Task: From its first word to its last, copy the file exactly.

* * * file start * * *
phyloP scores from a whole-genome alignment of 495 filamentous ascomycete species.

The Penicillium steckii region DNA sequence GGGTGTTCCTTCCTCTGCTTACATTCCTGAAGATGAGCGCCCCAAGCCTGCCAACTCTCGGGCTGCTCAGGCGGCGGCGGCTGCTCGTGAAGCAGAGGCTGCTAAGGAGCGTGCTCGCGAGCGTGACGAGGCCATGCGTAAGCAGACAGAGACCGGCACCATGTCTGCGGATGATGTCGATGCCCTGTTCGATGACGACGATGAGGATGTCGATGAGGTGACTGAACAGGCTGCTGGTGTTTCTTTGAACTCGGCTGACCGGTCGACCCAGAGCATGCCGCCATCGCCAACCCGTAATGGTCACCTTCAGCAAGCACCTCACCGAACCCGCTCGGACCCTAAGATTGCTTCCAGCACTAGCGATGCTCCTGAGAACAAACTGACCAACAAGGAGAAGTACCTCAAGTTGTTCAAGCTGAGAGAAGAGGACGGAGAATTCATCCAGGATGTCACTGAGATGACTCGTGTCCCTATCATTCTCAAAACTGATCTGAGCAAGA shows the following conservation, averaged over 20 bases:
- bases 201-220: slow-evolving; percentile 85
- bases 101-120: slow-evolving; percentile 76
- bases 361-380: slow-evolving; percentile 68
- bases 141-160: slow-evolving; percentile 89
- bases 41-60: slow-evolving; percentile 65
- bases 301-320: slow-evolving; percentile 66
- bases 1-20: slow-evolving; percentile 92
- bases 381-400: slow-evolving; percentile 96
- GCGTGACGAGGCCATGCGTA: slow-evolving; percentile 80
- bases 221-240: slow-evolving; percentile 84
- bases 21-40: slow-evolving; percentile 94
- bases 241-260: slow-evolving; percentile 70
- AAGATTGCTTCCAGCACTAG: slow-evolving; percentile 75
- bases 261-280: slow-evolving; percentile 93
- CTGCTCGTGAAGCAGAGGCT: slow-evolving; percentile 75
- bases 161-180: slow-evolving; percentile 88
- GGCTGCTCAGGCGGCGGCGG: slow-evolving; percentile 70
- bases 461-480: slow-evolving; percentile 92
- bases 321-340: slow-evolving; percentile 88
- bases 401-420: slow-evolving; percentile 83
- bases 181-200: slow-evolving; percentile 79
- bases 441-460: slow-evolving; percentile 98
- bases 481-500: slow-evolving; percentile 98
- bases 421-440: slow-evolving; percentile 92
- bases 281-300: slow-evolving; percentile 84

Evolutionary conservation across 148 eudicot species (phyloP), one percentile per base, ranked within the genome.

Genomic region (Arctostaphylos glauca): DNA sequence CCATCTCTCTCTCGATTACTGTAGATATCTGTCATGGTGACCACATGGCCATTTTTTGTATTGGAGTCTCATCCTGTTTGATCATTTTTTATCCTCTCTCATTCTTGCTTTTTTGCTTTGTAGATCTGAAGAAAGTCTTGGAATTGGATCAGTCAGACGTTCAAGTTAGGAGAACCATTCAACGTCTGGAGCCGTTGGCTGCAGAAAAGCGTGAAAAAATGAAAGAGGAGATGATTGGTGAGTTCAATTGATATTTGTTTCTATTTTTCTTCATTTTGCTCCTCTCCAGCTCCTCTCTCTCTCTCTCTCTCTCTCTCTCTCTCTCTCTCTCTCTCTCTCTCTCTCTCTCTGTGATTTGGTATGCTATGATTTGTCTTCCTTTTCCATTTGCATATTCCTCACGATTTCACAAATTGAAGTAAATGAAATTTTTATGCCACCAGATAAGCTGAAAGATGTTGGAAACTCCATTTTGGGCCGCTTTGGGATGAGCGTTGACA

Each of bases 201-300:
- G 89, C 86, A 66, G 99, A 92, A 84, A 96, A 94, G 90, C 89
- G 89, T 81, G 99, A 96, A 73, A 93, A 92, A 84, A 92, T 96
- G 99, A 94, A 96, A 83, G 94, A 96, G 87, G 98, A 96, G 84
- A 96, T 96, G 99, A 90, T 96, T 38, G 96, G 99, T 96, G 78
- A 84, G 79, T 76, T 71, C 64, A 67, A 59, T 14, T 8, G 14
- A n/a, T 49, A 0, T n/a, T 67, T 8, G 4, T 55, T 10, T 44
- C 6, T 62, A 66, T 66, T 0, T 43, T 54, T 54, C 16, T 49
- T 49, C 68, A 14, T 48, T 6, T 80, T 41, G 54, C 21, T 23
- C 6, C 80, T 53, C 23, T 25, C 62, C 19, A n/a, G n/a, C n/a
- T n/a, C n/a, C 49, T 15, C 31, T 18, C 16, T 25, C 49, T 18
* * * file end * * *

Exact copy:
phyloP scores from a whole-genome alignment of 495 filamentous ascomycete species.

The Penicillium steckii region DNA sequence GGGTGTTCCTTCCTCTGCTTACATTCCTGAAGATGAGCGCCCCAAGCCTGCCAACTCTCGGGCTGCTCAGGCGGCGGCGGCTGCTCGTGAAGCAGAGGCTGCTAAGGAGCGTGCTCGCGAGCGTGACGAGGCCATGCGTAAGCAGACAGAGACCGGCACCATGTCTGCGGATGATGTCGATGCCCTGTTCGATGACGACGATGAGGATGTCGATGAGGTGACTGAACAGGCTGCTGGTGTTTCTTTGAACTCGGCTGACCGGTCGACCCAGAGCATGCCGCCATCGCCAACCCGTAATGGTCACCTTCAGCAAGCACCTCACCGAACCCGCTCGGACCCTAAGATTGCTTCCAGCACTAGCGATGCTCCTGAGAACAAACTGACCAACAAGGAGAAGTACCTCAAGTTGTTCAAGCTGAGAGAAGAGGACGGAGAATTCATCCAGGATGTCACTGAGATGACTCGTGTCCCTATCATTCTCAAAACTGATCTGAGCAAGA shows the following conservation, averaged over 20 bases:
- bases 201-220: slow-evolving; percentile 85
- bases 101-120: slow-evolving; percentile 76
- bases 361-380: slow-evolving; percentile 68
- bases 141-160: slow-evolving; percentile 89
- bases 41-60: slow-evolving; percentile 65
- bases 301-320: slow-evolving; percentile 66
- bases 1-20: slow-evolving; percentile 92
- bases 381-400: slow-evolving; percentile 96
- GCGTGACGAGGCCATGCGTA: slow-evolving; percentile 80
- bases 221-240: slow-evolving; percentile 84
- bases 21-40: slow-evolving; percentile 94
- bases 241-260: slow-evolving; percentile 70
- AAGATTGCTTCCAGCACTAG: slow-evolving; percentile 75
- bases 261-280: slow-evolving; percentile 93
- CTGCTCGTGAAGCAGAGGCT: slow-evolving; percentile 75
- bases 161-180: slow-evolving; percentile 88
- GGCTGCTCAGGCGGCGGCGG: slow-evolving; percentile 70
- bases 461-480: slow-evolving; percentile 92
- bases 321-340: slow-evolving; percentile 88
- bases 401-420: slow-evolving; percentile 83
- bases 181-200: slow-evolving; percentile 79
- bases 441-460: slow-evolving; percentile 98
- bases 481-500: slow-evolving; percentile 98
- bases 421-440: slow-evolving; percentile 92
- bases 281-300: slow-evolving; percentile 84

Evolutionary conservation across 148 eudicot species (phyloP), one percentile per base, ranked within the genome.

Genomic region (Arctostaphylos glauca): DNA sequence CCATCTCTCTCTCGATTACTGTAGATATCTGTCATGGTGACCACATGGCCATTTTTTGTATTGGAGTCTCATCCTGTTTGATCATTTTTTATCCTCTCTCATTCTTGCTTTTTTGCTTTGTAGATCTGAAGAAAGTCTTGGAATTGGATCAGTCAGACGTTCAAGTTAGGAGAACCATTCAACGTCTGGAGCCGTTGGCTGCAGAAAAGCGTGAAAAAATGAAAGAGGAGATGATTGGTGAGTTCAATTGATATTTGTTTCTATTTTTCTTCATTTTGCTCCTCTCCAGCTCCTCTCTCTCTCTCTCTCTCTCTCTCTCTCTCTCTCTCTCTCTCTCTCTCTCTCTCTCTGTGATTTGGTATGCTATGATTTGTCTTCCTTTTCCATTTGCATATTCCTCACGATTTCACAAATTGAAGTAAATGAAATTTTTATGCCACCAGATAAGCTGAAAGATGTTGGAAACTCCATTTTGGGCCGCTTTGGGATGAGCGTTGACA

Each of bases 201-300:
- G 89, C 86, A 66, G 99, A 92, A 84, A 96, A 94, G 90, C 89
- G 89, T 81, G 99, A 96, A 73, A 93, A 92, A 84, A 92, T 96
- G 99, A 94, A 96, A 83, G 94, A 96, G 87, G 98, A 96, G 84
- A 96, T 96, G 99, A 90, T 96, T 38, G 96, G 99, T 96, G 78
- A 84, G 79, T 76, T 71, C 64, A 67, A 59, T 14, T 8, G 14
- A n/a, T 49, A 0, T n/a, T 67, T 8, G 4, T 55, T 10, T 44
- C 6, T 62, A 66, T 66, T 0, T 43, T 54, T 54, C 16, T 49
- T 49, C 68, A 14, T 48, T 6, T 80, T 41, G 54, C 21, T 23
- C 6, C 80, T 53, C 23, T 25, C 62, C 19, A n/a, G n/a, C n/a
- T n/a, C n/a, C 49, T 15, C 31, T 18, C 16, T 25, C 49, T 18